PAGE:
The first year of medical postgraduate training, known in the UK as foundation year one (or previously as the “pre-registration house officer” year), is a decisive time for junior doctors. Like most of my colleagues, I was inspired by lots of physicians and surgeons during this year and was regularly wowed by seemingly brilliant diagnoses and procedural skills. There was, however, one academic physician who I remember particularly fondly.
In the high pressured environment of a busy London teaching hospital, she always found time to talk to people and often stopped ward rounds to engage in lengthy conversations with patients and their families, taking an interest in social and psychological nuances that I would never have thought of exploring. As well as her kindness to patients and family members, she also took a deep interest in her junior colleagues, regularly stopping for coffee breaks to listen to concerns and share advice. There was one particular piece of advice she gave me during one of these coffee breaks that has stayed with me ever since, and which particularly resonates since I’ve come to the end of my medical training.
Reflecting on the fact that she had ended up training in a specialty different to the one she had initially wanted to pursue, she felt that doctors dwell far too much on these early career choices. No matter which specialty you train in, she told us, you’ll find your own niche in it. At the time, choosing the right specialty seemed the most important decision in the world and I couldn’t honestly see what she meant. Years on, though, having come to the end of my own training journey, I realise that she was absolutely right.
At the time I was working for her, I was sure in my mind that I wanted to train in cardiology and couldn’t see how my interests could ever be met without entering the specialty. As it turned out though, I enrolled on an MSc programme; discovered I was actually more interested in epidemiology, risk, and patient experiences of heart disease; and ended up completing an academic clinical fellowship in general practice. Although I would never have believed it back then, I’ve found a career path that has allowed me to further these interests while practising a stimulating clinical discipline that I’ve grown to love.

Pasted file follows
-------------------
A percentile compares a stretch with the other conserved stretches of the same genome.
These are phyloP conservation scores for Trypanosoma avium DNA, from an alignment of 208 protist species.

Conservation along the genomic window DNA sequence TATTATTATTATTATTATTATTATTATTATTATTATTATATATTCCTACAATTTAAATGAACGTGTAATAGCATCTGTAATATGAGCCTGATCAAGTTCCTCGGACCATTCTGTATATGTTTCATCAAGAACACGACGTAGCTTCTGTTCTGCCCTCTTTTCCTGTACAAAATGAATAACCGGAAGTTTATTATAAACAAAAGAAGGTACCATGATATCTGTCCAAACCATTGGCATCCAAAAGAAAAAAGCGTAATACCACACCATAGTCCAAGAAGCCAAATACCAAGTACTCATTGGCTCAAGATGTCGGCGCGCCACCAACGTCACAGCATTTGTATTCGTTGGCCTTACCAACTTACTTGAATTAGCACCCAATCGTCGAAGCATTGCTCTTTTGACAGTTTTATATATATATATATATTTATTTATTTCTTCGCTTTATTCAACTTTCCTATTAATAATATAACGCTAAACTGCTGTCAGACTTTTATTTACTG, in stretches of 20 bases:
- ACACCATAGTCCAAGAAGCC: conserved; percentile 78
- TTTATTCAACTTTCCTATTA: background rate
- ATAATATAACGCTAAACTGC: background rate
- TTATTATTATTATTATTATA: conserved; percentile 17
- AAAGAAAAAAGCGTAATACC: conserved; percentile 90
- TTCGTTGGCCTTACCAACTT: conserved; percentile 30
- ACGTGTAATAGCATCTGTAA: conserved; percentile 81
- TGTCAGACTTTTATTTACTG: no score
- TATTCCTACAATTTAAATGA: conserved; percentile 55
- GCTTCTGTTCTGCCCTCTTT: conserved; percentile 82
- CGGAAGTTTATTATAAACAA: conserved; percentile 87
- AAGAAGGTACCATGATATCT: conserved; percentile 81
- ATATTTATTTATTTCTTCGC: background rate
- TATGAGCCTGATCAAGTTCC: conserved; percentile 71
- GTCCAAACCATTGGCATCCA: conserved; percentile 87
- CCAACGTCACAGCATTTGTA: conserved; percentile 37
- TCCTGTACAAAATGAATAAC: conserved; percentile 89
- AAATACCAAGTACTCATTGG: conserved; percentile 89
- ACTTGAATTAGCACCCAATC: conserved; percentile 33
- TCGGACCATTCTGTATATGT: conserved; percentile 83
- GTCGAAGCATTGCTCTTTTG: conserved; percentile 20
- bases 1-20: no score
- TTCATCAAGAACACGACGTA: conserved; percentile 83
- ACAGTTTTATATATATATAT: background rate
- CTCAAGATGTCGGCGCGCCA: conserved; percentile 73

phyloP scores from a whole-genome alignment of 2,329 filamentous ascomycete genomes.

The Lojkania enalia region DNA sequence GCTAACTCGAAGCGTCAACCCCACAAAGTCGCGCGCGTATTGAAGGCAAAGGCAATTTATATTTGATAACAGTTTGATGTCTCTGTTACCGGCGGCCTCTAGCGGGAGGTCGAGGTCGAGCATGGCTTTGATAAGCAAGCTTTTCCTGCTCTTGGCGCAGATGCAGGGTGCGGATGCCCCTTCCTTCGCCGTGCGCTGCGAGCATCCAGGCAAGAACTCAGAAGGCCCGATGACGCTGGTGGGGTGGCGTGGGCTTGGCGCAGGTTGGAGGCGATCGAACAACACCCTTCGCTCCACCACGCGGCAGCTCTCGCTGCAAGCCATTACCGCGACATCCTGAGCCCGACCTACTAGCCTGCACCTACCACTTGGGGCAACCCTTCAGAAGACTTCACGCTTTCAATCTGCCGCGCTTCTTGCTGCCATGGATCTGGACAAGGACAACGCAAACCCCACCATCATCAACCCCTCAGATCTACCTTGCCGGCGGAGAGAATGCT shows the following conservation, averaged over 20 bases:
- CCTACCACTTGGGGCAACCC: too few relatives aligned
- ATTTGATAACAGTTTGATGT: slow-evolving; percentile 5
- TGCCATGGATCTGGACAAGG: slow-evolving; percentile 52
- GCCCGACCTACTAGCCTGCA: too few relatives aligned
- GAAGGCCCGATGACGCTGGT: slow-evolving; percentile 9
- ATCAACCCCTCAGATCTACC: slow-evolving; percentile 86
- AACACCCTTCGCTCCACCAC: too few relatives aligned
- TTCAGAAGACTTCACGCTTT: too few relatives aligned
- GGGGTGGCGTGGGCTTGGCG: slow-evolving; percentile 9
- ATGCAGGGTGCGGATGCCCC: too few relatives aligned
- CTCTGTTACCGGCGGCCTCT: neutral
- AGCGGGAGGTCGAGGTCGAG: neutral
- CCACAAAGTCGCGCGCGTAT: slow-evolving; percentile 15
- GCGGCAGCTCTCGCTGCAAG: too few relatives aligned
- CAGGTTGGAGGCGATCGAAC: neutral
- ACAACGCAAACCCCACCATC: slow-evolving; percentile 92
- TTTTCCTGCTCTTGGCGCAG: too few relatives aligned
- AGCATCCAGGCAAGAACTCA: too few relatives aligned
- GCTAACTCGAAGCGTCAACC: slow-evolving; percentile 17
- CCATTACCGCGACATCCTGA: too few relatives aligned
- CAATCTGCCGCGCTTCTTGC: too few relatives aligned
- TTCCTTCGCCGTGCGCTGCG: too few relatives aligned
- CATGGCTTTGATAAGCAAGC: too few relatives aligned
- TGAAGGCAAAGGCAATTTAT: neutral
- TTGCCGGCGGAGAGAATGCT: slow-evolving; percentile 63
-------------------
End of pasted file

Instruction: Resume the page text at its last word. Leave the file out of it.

Having taken up an academic training fellowship, I further extended my training by spending a year on the National Medical Director’s clinical fellow scheme, which involved a 12 month placement at the National Institute for Health and Care Excellence. When I reflect back on my training, I’ve had the chance to work with distinguished cardiovascular researchers, deliver seminars and lectures about cardiovascular risk to medical students and GP colleagues, and develop guidelines and implementation products about cardiovascular diseases at a national level.
More importantly than that though, I’ve met countless doctors working outside their specialty cliché boxes. From orthopaedic surgeons obsessed with medical statistics and health economics to oncologists working as hospital chief executives, the medical world is full of individuals who use their skills to cross boundaries and buck trends.
So as we come to that time of year when medical students make the terrifying leap to junior doctor and social media pages fill up with #tipsfornewdocs, I would urge the new generation of doctors to avoid losing sleep over their career choices. Rather, I hope that they will work hard, play hard, grab any interesting opportunities that come their way, and, most importantly, enjoy the ride. Every medical training journey is unique and no matter what path one takes, there’ll undoubtedly be opportunities to develop new skills and have a varied and interesting career.
Ahmed Rashid is a newly qualified NHS general practitioner, based in Cambridge. You can follow him on Twitter: @Dr_A_Rashid
Competing interests: None.